Natural Killer (or NK) cells are abundant white blood cells that were recognised over 30 years ago as being able to kill cancer cells in the test tube. Since that time, a role for NK cells in activating other white blood cells (including ‘T’ lymphocytes and phagocytes) and in directing how the immune system responds to a wide range of infections has also been established.
Because of these properties, NK have been widely regarded as being of benefit in the fight against cancer and infection, and methods to increase NK cell activity underpin a range of new experimental anti-cancer drugs and anti-infectives.
However, a research team in the University’s Centre for Immunology and Infection and led by Professor Paul Kaye, has now demonstrated that NK cells also make chemicals that inhibit immune responses.
The research, published in the latest issue of the journal Immunity, has shown that in an experimental model of the tropical disease visceral leishmaniasis, too many NK cells can actually make the disease worse. They have identified that NK cells produce a chemical called interleukin-10 that can counteract many of the otherwise beneficial effects of these cells.
Professor Kaye said: “Other researchers have suggested in the past that NK cells might not always be good for you, but we now have the first direct evidence that this can actually be the case. Although we have worked on an infectious disease, the same is likely to be true for NK cells in cancer. So, in practical terms, it means that we need to consider more carefully exactly how we use therapies that affect NK cells, to maximize their beneficial role.”
The new findings also open up the potential of developing new drugs that specifically target the beneficial properties of NK cells, and which leave their inhibitory properties switched off. Conversely, in autoimmune diseases, where the immune system is too active, it may be possible to stimulate NK cells to turn it off.
David Garner | alfa
The birth of a new protein
20.10.2017 | University of Arizona
Building New Moss Factories
20.10.2017 | Albert-Ludwigs-Universität Freiburg im Breisgau
University of Maryland researchers contribute to historic detection of gravitational waves and light created by event
On August 17, 2017, at 12:41:04 UTC, scientists made the first direct observation of a merger between two neutron stars--the dense, collapsed cores that remain...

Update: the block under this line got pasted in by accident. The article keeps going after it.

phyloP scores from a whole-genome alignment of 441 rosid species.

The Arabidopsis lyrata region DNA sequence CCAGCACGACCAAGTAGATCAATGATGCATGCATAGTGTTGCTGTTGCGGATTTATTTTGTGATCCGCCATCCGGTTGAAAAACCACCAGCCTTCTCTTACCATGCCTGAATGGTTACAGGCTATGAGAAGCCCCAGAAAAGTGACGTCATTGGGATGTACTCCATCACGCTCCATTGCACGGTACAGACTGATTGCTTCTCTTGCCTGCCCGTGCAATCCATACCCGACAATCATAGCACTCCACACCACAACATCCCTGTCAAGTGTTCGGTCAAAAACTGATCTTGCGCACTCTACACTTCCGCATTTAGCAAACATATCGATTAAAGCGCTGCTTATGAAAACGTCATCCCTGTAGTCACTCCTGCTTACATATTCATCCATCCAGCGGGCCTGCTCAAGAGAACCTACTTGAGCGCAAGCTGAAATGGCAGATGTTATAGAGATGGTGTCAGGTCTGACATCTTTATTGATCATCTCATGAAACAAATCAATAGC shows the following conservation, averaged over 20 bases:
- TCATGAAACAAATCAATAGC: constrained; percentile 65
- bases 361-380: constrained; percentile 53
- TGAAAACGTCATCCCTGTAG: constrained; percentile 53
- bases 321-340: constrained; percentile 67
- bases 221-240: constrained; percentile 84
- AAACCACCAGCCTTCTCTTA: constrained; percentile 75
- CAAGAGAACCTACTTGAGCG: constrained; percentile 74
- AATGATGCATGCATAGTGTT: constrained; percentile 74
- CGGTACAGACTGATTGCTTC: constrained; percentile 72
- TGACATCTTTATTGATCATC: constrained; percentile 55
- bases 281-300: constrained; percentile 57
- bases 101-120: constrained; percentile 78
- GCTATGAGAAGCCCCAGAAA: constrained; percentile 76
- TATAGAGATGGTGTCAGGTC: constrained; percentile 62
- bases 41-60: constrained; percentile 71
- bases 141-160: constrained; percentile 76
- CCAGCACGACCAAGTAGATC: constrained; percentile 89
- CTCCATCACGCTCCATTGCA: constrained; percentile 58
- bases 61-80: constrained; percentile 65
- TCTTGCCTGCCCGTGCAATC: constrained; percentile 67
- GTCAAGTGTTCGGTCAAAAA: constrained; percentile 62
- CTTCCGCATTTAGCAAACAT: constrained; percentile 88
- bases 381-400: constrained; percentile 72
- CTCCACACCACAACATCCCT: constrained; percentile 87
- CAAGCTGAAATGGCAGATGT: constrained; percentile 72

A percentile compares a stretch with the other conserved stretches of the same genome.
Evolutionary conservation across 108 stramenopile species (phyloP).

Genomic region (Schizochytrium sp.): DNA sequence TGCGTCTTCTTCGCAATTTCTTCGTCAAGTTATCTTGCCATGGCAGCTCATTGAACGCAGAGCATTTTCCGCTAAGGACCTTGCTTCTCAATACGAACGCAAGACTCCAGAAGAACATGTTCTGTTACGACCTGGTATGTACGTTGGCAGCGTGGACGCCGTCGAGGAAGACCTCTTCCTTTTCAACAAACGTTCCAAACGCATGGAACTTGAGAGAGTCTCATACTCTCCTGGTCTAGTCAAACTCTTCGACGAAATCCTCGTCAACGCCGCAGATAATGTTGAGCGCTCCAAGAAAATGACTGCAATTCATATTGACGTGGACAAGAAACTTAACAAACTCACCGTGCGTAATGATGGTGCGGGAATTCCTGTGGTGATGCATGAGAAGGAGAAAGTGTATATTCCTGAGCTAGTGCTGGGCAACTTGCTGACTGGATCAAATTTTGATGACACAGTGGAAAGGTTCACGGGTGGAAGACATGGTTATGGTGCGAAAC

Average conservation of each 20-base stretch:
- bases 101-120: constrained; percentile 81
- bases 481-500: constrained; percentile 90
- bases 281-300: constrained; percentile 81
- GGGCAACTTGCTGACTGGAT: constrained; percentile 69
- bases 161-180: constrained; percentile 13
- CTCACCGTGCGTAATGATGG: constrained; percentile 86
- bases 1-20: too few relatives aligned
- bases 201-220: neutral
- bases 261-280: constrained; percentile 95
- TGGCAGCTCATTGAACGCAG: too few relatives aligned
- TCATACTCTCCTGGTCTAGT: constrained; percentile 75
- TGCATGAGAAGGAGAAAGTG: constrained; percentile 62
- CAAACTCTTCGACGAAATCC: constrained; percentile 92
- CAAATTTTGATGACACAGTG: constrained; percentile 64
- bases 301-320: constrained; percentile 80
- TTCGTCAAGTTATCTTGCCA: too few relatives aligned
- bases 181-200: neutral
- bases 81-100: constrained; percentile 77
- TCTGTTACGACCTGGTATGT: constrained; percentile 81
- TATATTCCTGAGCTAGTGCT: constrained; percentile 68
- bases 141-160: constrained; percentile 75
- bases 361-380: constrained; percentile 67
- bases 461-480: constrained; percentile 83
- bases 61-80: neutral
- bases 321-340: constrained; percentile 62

Seven new papers describe the first-ever detection of light from a gravitational wave source. The event, caused by two neutron stars colliding and merging together, was dubbed GW170817 because it sent ripples through space-time that reached Earth on 2017 August 17. Around the world, hundreds of excited astronomers mobilized quickly and were able to observe the event using numerous telescopes, providing a wealth of new data.
Previous detections of gravitational waves have all involved the merger of two black holes, a feat that won the 2017 Nobel Prize in Physics earlier this month....
Material defects in end products can quickly result in failures in many areas of industry, and have a massive impact on the safe use of their products. This is why, in the field of quality assurance, intelligent, nondestructive sensor systems play a key role. They allow testing components and parts in a rapid and cost-efficient manner without destroying the actual product or changing its surface. Experts from the Fraunhofer IZFP in Saarbrücken will be presenting two exhibits at the Blechexpo in Stuttgart from 7–10 November 2017 that allow fast, reliable, and automated characterization of materials and detection of defects (Hall 5, Booth 5306).
When quality testing uses time-consuming destructive test methods, it can result in enormous costs due to damaging or destroying the products. And given that...
Using a new cooling technique MPQ scientists succeed at observing collisions in a dense beam of cold and slow dipolar molecules.
How do chemical reactions proceed at extremely low temperatures? The answer requires the investigation of molecular samples that are cold, dense, and slow at...
Scientists from the Max Planck Institute of Quantum Optics, using high precision laser spectroscopy of atomic hydrogen, confirm the surprisingly small value of the proton radius determined from muonic hydrogen.
It was one of the breakthroughs of the year 2010: Laser spectroscopy of muonic hydrogen resulted in a value for the proton charge radius that was significantly...
17.10.2017 | Event News
10.10.2017 | Event News
10.10.2017 | Event News
20.10.2017 | Information Technology
20.10.2017 | Materials Sciences
20.10.2017 | Interdisciplinary Research